Here’s a component that displays a textarea input element with a placeholder div for the character count:

// jsdrops.com/bx10const CharacterCounter = () => {
return (
<div>
<textarea cols={80} rows={10} />
<div>Count: X</div>
</div>
);
};
ReactDOM.render(<CharacterCounter />, mountNode);

To update the count as the user types in the textarea, we need to customize the event that fires when the user types. This event in React is implemented as onChange. We’ll also need to use a state element for the count of characters and fire its updater function within the onChange event.

In the new onChange event handler that we need to come up with, we’ll need access to the text that was typed in the textarea element. We need to read it somehow because React by default is not aware of it. As the user types, the rendered UI changes through the browser’s own state management. We did not instruct React to change the UI based on the value of the textarea element.

We can read the value using two main methods. First, we can read it by using the DOM API itself directly. We’ll need to “select” the element with a DOM selection API and once we do that we can read its value using an element.value call. To select the element we can simply give it an ID and using the document.getElementById DOM API to select it.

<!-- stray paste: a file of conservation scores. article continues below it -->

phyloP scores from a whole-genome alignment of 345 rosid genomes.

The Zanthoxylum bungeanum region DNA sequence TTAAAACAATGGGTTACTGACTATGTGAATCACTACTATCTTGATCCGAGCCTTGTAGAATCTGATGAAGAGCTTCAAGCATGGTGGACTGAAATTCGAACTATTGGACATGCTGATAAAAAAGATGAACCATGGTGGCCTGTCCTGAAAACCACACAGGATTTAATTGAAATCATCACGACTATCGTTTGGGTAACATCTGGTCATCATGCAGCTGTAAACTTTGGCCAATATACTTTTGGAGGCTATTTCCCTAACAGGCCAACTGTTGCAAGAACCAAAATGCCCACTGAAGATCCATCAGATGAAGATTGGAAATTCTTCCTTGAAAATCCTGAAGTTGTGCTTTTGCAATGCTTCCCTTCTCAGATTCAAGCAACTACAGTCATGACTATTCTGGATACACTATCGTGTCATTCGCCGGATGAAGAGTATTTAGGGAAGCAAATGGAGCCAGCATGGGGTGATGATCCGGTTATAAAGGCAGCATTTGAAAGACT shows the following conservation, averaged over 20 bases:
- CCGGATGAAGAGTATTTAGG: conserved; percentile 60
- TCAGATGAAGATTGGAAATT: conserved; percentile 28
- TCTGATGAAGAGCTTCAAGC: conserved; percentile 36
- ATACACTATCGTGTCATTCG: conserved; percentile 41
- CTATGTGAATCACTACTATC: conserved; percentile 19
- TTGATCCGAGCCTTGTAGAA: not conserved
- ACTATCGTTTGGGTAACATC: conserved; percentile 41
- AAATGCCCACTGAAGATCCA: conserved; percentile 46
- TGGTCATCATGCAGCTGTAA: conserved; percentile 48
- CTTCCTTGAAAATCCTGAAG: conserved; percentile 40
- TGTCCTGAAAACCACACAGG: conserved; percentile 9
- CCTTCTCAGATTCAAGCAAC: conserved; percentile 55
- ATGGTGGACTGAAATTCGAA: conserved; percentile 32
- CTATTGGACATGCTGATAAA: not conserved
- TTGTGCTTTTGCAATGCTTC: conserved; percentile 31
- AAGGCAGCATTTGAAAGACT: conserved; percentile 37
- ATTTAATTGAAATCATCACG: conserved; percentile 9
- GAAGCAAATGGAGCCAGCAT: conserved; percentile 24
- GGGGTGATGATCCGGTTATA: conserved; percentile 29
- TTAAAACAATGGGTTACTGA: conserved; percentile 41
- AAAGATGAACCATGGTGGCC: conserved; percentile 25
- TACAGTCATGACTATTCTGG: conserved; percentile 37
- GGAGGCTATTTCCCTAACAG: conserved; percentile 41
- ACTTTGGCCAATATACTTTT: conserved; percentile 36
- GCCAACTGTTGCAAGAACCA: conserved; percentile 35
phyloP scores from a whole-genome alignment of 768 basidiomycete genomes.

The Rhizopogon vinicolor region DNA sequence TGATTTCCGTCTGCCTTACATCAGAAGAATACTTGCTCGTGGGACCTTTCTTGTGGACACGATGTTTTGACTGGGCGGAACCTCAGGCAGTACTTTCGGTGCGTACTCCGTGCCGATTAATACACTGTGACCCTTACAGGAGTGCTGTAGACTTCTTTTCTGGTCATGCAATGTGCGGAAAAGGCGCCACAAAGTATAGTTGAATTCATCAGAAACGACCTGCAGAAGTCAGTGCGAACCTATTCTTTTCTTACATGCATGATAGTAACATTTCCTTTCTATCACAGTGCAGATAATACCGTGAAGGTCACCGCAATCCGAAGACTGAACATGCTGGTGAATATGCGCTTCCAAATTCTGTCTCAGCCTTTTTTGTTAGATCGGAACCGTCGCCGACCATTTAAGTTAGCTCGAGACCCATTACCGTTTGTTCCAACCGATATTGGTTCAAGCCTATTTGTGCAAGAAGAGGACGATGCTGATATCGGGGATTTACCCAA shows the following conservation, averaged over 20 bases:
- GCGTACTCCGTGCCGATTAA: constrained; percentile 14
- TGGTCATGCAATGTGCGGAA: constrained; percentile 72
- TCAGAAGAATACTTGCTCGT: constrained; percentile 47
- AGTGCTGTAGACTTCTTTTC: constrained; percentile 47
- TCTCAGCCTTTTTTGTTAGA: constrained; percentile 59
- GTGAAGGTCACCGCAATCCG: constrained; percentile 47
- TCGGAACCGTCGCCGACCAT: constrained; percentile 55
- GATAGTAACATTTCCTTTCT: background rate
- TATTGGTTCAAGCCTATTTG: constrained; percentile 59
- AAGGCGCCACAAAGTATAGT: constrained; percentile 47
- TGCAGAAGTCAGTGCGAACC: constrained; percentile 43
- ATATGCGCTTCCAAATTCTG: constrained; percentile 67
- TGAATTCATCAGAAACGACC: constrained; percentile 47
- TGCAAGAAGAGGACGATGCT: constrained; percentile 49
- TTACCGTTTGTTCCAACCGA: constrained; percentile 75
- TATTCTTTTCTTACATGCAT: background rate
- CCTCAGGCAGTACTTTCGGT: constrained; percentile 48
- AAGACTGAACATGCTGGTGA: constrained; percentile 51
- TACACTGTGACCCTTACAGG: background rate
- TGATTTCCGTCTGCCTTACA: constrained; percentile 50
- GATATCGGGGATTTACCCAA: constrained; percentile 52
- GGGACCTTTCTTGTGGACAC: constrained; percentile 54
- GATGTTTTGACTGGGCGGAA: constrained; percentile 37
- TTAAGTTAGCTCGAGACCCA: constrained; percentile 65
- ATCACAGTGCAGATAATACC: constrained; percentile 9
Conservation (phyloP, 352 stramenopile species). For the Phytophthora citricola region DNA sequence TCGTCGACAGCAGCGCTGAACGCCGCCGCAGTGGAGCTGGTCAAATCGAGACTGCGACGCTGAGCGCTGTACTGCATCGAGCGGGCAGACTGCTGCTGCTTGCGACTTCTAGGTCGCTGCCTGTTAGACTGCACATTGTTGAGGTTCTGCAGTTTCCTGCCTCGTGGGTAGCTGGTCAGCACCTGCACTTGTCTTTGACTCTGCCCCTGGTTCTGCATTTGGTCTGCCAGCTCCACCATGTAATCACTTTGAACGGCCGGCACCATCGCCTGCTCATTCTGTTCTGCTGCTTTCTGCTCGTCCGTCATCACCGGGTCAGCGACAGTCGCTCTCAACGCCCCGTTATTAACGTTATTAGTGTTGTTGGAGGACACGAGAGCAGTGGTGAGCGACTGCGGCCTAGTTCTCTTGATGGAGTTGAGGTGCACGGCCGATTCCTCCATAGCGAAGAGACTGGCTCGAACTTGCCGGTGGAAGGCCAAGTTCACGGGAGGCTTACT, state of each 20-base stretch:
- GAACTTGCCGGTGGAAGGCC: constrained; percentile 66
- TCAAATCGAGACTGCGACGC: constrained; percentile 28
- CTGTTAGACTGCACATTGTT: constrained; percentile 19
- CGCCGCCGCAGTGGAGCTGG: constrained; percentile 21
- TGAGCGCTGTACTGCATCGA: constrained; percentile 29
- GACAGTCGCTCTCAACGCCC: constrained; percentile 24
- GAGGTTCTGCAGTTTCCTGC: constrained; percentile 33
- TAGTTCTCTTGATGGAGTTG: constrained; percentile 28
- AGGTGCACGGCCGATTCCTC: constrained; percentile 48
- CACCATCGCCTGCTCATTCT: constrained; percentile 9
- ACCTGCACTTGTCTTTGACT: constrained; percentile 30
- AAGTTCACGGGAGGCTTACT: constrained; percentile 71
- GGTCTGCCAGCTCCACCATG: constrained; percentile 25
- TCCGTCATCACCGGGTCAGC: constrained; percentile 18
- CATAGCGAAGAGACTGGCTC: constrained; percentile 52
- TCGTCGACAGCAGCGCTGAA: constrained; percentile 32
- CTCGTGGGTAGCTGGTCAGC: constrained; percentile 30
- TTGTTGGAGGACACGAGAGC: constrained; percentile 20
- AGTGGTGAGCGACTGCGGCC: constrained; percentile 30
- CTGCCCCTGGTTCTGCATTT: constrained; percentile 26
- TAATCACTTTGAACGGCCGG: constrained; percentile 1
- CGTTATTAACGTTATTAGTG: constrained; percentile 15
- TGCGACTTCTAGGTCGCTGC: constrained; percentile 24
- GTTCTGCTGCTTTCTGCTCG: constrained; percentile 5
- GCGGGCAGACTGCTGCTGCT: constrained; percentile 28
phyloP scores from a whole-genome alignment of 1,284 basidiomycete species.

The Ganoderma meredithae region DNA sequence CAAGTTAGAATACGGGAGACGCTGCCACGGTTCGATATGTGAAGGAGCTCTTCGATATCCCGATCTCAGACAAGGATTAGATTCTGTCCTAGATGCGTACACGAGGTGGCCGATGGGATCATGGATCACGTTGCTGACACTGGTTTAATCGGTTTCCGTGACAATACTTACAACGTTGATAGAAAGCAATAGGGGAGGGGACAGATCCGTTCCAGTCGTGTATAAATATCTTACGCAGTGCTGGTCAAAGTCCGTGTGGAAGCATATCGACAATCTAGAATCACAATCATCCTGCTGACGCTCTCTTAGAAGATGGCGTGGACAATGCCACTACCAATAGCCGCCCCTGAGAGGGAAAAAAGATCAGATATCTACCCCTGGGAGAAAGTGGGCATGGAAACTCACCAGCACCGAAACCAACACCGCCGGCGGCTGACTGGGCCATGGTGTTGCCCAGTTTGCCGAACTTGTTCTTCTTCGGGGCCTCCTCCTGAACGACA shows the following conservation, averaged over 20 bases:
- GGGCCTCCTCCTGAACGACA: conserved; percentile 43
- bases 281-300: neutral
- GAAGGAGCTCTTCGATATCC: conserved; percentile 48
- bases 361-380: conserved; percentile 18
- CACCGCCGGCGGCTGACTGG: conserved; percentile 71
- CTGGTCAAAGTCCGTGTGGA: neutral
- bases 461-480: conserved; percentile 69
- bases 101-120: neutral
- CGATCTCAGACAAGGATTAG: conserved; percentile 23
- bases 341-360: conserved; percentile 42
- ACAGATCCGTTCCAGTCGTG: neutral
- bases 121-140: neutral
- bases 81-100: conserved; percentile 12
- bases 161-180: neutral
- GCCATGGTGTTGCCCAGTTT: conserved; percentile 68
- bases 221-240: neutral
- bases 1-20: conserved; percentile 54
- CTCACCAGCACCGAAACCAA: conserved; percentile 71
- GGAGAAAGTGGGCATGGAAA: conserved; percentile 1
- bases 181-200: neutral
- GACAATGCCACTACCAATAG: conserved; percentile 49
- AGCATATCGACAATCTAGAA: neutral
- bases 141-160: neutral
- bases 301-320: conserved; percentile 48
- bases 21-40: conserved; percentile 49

Because React renders the textarea element we can actually do the element selection through React itself. React has a special "ref" attribute that we can assign to each DOM element and later use it to access it.

We can also access the element through the onChange event’s target object directly. Each event exposes its target and in the case of an onChange event on a textarea the target is the textarea element.

That means all we need to do is:

// jsdrops.com/bx11const CharacterCounter = () => {
const [count, setCount] = useState(0);
const handleChange = (event) => {
const element = event.target;
setCount(element.value.length);
};
return (
<div>
<textarea cols={80} rows={10} onChange={handleChange} />
<div>Count: {count}</div>
</div>
);
};

This is the simplest solution and it actually works fine. The not-ideal thing about this solution is that we’re mixing concerns. The handleChange event has the side effect of calling the setCount function and computing the length of the text. This is really not the concern of an event handler.